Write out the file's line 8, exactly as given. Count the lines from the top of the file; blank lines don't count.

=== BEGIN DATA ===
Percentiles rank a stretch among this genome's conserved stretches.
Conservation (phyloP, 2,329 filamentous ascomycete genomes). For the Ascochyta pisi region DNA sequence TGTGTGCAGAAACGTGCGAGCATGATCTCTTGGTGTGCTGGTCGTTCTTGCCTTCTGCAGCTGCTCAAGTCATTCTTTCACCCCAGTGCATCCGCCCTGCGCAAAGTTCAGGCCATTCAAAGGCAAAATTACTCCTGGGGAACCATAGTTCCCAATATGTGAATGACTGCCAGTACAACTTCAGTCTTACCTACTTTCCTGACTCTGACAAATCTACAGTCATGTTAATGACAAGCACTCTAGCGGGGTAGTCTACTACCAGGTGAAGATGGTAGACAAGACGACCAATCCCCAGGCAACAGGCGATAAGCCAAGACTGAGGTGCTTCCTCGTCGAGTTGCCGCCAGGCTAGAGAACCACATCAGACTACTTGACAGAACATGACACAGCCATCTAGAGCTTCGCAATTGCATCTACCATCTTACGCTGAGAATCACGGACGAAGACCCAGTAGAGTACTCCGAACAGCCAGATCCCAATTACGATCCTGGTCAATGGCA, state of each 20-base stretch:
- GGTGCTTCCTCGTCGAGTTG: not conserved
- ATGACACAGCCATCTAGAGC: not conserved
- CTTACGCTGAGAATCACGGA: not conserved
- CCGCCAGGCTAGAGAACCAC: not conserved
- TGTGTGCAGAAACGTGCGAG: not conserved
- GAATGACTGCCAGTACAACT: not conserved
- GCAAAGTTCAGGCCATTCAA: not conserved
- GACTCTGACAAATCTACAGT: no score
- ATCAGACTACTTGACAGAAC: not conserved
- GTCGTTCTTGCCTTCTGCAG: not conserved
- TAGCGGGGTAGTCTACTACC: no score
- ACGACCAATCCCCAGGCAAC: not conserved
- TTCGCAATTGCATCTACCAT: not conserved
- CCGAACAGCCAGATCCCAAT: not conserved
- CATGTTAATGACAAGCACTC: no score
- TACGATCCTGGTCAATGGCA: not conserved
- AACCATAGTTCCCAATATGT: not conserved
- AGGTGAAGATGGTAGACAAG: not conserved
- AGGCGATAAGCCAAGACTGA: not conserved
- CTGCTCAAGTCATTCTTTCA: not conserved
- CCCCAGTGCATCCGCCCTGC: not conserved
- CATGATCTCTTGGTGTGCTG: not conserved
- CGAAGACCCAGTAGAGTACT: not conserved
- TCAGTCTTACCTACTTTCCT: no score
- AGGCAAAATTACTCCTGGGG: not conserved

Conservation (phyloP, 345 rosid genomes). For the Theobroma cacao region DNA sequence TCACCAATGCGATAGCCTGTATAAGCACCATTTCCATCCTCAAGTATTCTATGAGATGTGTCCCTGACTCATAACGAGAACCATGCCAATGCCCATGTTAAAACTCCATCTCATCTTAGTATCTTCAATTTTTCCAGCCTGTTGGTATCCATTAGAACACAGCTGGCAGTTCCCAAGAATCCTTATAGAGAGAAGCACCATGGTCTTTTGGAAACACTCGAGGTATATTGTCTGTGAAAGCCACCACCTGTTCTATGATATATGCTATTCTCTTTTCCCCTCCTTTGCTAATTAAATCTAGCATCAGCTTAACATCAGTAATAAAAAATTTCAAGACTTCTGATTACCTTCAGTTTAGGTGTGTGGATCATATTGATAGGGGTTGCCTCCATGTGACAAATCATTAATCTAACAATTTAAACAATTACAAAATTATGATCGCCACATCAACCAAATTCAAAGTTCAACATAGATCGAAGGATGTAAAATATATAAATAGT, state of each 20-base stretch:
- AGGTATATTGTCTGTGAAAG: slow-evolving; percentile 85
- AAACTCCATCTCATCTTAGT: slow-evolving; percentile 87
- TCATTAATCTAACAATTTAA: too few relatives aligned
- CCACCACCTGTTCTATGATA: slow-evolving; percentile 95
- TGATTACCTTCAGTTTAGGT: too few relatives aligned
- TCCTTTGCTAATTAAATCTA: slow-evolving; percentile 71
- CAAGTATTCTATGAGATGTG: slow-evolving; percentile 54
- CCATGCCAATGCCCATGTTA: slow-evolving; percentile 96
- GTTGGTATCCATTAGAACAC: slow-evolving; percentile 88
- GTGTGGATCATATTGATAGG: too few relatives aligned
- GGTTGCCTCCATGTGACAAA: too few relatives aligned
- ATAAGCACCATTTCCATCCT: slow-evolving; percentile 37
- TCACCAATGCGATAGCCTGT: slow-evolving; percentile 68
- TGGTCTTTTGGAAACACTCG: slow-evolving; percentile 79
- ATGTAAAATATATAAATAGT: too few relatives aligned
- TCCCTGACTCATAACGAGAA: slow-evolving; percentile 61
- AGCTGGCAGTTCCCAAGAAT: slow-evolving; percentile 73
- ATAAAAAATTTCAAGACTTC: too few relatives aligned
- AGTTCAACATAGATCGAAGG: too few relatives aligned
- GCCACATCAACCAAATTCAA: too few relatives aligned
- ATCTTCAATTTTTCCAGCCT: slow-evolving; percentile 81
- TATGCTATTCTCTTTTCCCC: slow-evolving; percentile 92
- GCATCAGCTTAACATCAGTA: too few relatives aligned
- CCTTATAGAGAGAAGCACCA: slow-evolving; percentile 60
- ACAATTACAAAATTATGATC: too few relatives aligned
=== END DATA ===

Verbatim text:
- GAATGACTGCCAGTACAACT: not conserved